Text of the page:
I had a great dilemma when Angela Petch sent me a picture of an orchid from Italy and presented ‘an orchid in Tuscany for favourite Blogger.’  What could I do?  I couldn’t go on pressing the ‘like’ button forever and working my way through all of the emojis? I had to be courteous and creative so I sent her a picture of a cup with an appropriate message on it.  Does anyone know if that was sufficient or if I have missed something?

I adore the way in which Twitterland guides you down the path of courteousness, reinstates good old fashioned values and inspires creativity.  I want to share this love and hand out emojis as I walk the streets.  Of course, it would be even better if more strangers would just smile occasionally and pass the time of day – just as the lovely people do on Twitter.

I would like to take this opportunity to thank everyone on Twitter for future re-tweets and any ‘likes’ that they want to share.  I like you all, with big hearts, and thank you!  I am happy, excited and winking simultaneously.

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A perilous journey through the Regency era, without a handbag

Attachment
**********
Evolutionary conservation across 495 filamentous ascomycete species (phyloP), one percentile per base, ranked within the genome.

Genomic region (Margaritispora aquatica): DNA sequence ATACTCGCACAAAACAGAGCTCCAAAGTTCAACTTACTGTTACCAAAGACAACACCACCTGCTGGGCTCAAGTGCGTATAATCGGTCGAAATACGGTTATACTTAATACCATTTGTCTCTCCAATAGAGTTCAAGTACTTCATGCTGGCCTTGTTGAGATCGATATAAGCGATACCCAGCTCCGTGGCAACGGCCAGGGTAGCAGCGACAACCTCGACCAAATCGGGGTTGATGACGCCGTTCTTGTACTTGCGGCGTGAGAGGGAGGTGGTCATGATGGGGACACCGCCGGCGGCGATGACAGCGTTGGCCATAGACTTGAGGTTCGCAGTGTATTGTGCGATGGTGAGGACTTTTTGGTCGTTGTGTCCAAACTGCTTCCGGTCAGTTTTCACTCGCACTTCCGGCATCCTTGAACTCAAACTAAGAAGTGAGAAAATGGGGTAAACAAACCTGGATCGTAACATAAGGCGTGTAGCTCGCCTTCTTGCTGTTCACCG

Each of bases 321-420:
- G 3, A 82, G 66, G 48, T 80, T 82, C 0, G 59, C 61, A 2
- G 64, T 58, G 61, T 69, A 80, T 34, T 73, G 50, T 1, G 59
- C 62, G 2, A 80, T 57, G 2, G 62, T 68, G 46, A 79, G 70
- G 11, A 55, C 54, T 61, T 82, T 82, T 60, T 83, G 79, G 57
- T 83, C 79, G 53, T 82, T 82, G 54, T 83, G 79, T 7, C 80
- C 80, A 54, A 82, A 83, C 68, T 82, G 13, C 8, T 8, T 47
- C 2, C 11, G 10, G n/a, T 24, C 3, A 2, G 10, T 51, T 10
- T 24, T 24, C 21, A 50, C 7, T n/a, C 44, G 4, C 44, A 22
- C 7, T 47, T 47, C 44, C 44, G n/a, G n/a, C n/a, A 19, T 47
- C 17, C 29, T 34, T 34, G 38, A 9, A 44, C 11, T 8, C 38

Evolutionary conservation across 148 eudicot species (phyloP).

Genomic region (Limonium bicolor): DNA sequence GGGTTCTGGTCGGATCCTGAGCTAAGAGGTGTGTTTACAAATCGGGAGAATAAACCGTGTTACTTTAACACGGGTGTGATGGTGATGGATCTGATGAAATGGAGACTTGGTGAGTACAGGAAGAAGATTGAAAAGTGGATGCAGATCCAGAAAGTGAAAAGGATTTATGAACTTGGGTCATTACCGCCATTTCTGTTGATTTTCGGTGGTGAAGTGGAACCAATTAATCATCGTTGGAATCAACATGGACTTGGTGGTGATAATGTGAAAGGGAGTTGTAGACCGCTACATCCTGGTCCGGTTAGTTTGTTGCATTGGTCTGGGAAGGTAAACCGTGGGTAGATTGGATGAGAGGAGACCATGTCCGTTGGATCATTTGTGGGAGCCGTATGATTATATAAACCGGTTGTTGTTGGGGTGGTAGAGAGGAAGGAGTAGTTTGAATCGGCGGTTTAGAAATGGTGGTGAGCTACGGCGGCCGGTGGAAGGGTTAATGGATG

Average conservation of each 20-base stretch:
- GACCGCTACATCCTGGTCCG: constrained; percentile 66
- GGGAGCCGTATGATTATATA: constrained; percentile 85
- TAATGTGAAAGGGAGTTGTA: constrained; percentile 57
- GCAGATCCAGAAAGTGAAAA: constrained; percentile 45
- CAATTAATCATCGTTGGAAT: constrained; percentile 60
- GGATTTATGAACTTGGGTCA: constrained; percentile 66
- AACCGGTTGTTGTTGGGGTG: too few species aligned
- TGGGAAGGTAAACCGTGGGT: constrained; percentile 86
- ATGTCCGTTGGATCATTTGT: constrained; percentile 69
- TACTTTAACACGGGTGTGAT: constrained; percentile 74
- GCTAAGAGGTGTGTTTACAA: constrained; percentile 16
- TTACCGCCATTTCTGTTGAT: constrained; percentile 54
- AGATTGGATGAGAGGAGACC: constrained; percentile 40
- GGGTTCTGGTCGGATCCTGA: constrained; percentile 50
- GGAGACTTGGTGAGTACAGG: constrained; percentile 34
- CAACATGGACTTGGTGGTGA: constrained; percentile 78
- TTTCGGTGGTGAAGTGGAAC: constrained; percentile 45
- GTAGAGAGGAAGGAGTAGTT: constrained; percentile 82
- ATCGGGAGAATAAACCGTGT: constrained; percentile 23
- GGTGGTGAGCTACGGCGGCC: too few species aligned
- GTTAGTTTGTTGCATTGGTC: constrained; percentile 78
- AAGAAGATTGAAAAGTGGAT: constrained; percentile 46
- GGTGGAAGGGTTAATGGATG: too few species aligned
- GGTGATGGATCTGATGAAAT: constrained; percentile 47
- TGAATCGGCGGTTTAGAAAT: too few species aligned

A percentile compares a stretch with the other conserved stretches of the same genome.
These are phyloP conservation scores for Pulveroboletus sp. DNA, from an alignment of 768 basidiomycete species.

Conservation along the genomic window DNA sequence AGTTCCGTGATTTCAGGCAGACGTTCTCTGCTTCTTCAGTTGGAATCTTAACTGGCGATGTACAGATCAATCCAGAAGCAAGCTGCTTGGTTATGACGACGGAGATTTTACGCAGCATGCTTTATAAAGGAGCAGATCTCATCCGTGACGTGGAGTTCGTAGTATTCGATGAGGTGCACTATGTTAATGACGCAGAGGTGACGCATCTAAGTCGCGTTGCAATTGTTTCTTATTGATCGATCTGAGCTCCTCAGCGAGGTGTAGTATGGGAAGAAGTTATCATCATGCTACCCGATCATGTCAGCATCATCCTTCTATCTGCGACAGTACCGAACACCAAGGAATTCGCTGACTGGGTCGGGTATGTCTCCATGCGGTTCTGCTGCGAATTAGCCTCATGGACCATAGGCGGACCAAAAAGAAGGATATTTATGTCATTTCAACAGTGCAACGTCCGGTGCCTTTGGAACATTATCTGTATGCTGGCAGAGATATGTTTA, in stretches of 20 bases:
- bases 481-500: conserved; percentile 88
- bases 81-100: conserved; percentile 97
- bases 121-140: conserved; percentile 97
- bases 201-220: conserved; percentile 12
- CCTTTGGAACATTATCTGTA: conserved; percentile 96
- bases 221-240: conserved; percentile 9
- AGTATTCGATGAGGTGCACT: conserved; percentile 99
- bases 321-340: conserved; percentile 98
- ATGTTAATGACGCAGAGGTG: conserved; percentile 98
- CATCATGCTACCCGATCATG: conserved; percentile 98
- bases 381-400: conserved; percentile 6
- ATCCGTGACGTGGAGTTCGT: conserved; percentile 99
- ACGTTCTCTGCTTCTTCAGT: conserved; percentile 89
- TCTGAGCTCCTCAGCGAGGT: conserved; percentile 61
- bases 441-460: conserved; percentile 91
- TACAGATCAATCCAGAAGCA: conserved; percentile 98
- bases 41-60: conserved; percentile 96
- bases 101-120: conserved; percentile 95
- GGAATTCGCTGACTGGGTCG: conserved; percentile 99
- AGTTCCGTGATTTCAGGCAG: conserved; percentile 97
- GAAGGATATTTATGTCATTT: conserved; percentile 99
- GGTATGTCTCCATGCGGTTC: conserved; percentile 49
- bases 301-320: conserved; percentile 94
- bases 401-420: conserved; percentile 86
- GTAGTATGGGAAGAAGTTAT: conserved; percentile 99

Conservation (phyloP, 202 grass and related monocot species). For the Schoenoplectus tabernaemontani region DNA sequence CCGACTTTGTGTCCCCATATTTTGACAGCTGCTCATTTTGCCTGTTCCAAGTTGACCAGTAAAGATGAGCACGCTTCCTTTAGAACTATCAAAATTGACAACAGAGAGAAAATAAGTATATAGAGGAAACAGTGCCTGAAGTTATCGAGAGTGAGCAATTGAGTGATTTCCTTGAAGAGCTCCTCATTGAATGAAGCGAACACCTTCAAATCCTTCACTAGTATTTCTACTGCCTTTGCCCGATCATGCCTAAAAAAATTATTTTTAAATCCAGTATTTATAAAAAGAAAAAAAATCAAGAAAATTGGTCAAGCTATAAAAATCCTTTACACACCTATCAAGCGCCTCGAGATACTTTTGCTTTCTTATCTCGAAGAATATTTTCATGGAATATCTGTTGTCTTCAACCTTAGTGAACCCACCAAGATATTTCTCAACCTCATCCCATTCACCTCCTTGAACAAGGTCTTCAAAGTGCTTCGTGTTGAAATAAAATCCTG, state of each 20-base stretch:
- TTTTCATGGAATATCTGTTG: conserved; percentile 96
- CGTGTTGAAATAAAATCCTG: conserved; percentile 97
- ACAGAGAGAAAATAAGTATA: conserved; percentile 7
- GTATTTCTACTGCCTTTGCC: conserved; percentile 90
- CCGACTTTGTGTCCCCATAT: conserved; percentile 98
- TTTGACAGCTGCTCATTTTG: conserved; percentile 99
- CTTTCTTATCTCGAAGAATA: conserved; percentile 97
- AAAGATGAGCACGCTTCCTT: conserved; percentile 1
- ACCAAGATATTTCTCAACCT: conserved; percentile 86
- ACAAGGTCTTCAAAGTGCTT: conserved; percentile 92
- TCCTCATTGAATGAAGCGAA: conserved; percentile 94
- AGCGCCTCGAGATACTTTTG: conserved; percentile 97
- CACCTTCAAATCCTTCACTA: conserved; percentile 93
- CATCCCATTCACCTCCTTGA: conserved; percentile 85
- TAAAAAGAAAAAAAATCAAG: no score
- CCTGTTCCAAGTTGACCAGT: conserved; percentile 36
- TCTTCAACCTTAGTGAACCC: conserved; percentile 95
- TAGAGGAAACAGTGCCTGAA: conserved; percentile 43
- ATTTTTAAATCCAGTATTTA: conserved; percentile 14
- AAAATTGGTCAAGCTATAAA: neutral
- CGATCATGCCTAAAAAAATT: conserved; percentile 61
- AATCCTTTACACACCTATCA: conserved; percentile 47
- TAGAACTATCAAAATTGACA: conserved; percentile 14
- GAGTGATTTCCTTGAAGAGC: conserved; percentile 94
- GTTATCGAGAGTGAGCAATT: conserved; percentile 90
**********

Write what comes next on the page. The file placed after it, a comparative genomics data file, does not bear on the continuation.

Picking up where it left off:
Fortune’s Promise

Sue Johnson







A black coach and horses arrived outside of the inn.  Fortunately, there was step outside of the inn to allow me a little grace, as I entered the carriage.  Alas, the handbag had not been invented.  I kept my possessions in my pockets, stored my belongings in a bundle and held ‘Fortune’s Promise’ in my grasp. It was 1811, ‘the night was painted silver’, as I commenced the journey.  The horses moved at a genteel pace and took me to Orchard House.  Peering into the house, I saw a striking young woman, Lucinda, ‘with raven hair and sapphire eyes’.  A servant brought a ‘delicious looking drink in a sugar-frosted glass’, alas he could not see this twenty first century reader.  I settled back in the carriage, and could not wait to open to recommence the thrilling journey through the novel.